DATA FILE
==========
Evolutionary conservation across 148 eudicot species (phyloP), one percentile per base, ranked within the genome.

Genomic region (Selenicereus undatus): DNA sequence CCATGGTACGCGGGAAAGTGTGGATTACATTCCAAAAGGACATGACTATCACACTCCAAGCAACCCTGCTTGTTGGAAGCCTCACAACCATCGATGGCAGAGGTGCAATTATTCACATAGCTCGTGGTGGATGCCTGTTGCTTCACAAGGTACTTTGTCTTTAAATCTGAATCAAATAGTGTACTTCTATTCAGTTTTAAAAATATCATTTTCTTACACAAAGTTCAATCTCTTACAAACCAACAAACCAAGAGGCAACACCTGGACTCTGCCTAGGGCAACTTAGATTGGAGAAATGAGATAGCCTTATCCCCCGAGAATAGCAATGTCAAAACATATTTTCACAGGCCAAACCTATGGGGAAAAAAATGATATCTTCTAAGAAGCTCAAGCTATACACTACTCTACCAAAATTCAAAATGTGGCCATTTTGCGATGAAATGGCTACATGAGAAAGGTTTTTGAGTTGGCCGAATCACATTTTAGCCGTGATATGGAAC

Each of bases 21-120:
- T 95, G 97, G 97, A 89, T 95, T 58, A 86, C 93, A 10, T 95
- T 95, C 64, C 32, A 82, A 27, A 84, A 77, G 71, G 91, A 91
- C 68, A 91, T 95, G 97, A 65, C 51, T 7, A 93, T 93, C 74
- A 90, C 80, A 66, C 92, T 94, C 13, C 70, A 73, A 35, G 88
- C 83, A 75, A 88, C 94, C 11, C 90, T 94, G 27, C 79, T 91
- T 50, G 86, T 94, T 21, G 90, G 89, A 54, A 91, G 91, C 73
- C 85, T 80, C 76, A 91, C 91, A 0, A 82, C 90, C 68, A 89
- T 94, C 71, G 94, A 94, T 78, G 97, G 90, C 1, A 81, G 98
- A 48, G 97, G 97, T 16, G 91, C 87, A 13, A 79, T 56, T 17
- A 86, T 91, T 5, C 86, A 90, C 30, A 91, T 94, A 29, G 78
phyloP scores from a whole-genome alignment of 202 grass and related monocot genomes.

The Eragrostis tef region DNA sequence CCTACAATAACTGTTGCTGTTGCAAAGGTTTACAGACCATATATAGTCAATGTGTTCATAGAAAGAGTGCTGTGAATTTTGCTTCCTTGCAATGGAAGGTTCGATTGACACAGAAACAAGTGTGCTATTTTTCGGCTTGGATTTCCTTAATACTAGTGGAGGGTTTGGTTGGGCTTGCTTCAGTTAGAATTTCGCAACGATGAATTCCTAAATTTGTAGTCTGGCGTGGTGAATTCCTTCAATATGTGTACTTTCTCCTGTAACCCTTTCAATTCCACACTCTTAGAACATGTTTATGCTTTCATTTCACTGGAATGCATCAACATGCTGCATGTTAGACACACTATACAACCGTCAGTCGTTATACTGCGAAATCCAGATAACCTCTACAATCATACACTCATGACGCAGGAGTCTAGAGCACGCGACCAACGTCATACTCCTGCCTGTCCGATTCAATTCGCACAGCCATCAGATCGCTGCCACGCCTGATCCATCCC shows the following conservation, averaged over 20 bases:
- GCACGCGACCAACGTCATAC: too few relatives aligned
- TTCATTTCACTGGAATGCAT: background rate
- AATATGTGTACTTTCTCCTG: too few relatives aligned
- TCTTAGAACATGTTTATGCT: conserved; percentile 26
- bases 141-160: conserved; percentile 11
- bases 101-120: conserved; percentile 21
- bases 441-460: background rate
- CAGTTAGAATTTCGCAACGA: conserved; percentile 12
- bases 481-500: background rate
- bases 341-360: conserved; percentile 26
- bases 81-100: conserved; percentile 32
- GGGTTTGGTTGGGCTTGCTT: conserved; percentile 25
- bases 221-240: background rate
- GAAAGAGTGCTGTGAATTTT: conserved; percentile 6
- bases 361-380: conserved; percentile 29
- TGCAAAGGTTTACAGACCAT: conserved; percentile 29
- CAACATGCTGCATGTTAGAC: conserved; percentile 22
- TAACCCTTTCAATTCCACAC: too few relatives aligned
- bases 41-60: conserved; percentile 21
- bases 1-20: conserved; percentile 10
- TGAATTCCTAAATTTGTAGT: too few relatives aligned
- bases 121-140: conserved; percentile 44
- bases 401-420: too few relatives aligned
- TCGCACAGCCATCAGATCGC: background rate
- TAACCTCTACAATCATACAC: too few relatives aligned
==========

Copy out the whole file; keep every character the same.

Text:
Evolutionary conservation across 148 eudicot species (phyloP), one percentile per base, ranked within the genome.

Genomic region (Selenicereus undatus): DNA sequence CCATGGTACGCGGGAAAGTGTGGATTACATTCCAAAAGGACATGACTATCACACTCCAAGCAACCCTGCTTGTTGGAAGCCTCACAACCATCGATGGCAGAGGTGCAATTATTCACATAGCTCGTGGTGGATGCCTGTTGCTTCACAAGGTACTTTGTCTTTAAATCTGAATCAAATAGTGTACTTCTATTCAGTTTTAAAAATATCATTTTCTTACACAAAGTTCAATCTCTTACAAACCAACAAACCAAGAGGCAACACCTGGACTCTGCCTAGGGCAACTTAGATTGGAGAAATGAGATAGCCTTATCCCCCGAGAATAGCAATGTCAAAACATATTTTCACAGGCCAAACCTATGGGGAAAAAAATGATATCTTCTAAGAAGCTCAAGCTATACACTACTCTACCAAAATTCAAAATGTGGCCATTTTGCGATGAAATGGCTACATGAGAAAGGTTTTTGAGTTGGCCGAATCACATTTTAGCCGTGATATGGAAC

Each of bases 21-120:
- T 95, G 97, G 97, A 89, T 95, T 58, A 86, C 93, A 10, T 95
- T 95, C 64, C 32, A 82, A 27, A 84, A 77, G 71, G 91, A 91
- C 68, A 91, T 95, G 97, A 65, C 51, T 7, A 93, T 93, C 74
- A 90, C 80, A 66, C 92, T 94, C 13, C 70, A 73, A 35, G 88
- C 83, A 75, A 88, C 94, C 11, C 90, T 94, G 27, C 79, T 91
- T 50, G 86, T 94, T 21, G 90, G 89, A 54, A 91, G 91, C 73
- C 85, T 80, C 76, A 91, C 91, A 0, A 82, C 90, C 68, A 89
- T 94, C 71, G 94, A 94, T 78, G 97, G 90, C 1, A 81, G 98
- A 48, G 97, G 97, T 16, G 91, C 87, A 13, A 79, T 56, T 17
- A 86, T 91, T 5, C 86, A 90, C 30, A 91, T 94, A 29, G 78
phyloP scores from a whole-genome alignment of 202 grass and related monocot genomes.

The Eragrostis tef region DNA sequence CCTACAATAACTGTTGCTGTTGCAAAGGTTTACAGACCATATATAGTCAATGTGTTCATAGAAAGAGTGCTGTGAATTTTGCTTCCTTGCAATGGAAGGTTCGATTGACACAGAAACAAGTGTGCTATTTTTCGGCTTGGATTTCCTTAATACTAGTGGAGGGTTTGGTTGGGCTTGCTTCAGTTAGAATTTCGCAACGATGAATTCCTAAATTTGTAGTCTGGCGTGGTGAATTCCTTCAATATGTGTACTTTCTCCTGTAACCCTTTCAATTCCACACTCTTAGAACATGTTTATGCTTTCATTTCACTGGAATGCATCAACATGCTGCATGTTAGACACACTATACAACCGTCAGTCGTTATACTGCGAAATCCAGATAACCTCTACAATCATACACTCATGACGCAGGAGTCTAGAGCACGCGACCAACGTCATACTCCTGCCTGTCCGATTCAATTCGCACAGCCATCAGATCGCTGCCACGCCTGATCCATCCC shows the following conservation, averaged over 20 bases:
- GCACGCGACCAACGTCATAC: too few relatives aligned
- TTCATTTCACTGGAATGCAT: background rate
- AATATGTGTACTTTCTCCTG: too few relatives aligned
- TCTTAGAACATGTTTATGCT: conserved; percentile 26
- bases 141-160: conserved; percentile 11
- bases 101-120: conserved; percentile 21
- bases 441-460: background rate
- CAGTTAGAATTTCGCAACGA: conserved; percentile 12
- bases 481-500: background rate
- bases 341-360: conserved; percentile 26
- bases 81-100: conserved; percentile 32
- GGGTTTGGTTGGGCTTGCTT: conserved; percentile 25
- bases 221-240: background rate
- GAAAGAGTGCTGTGAATTTT: conserved; percentile 6
- bases 361-380: conserved; percentile 29
- TGCAAAGGTTTACAGACCAT: conserved; percentile 29
- CAACATGCTGCATGTTAGAC: conserved; percentile 22
- TAACCCTTTCAATTCCACAC: too few relatives aligned
- bases 41-60: conserved; percentile 21
- bases 1-20: conserved; percentile 10
- TGAATTCCTAAATTTGTAGT: too few relatives aligned
- bases 121-140: conserved; percentile 44
- bases 401-420: too few relatives aligned
- TCGCACAGCCATCAGATCGC: background rate
- TAACCTCTACAATCATACAC: too few relatives aligned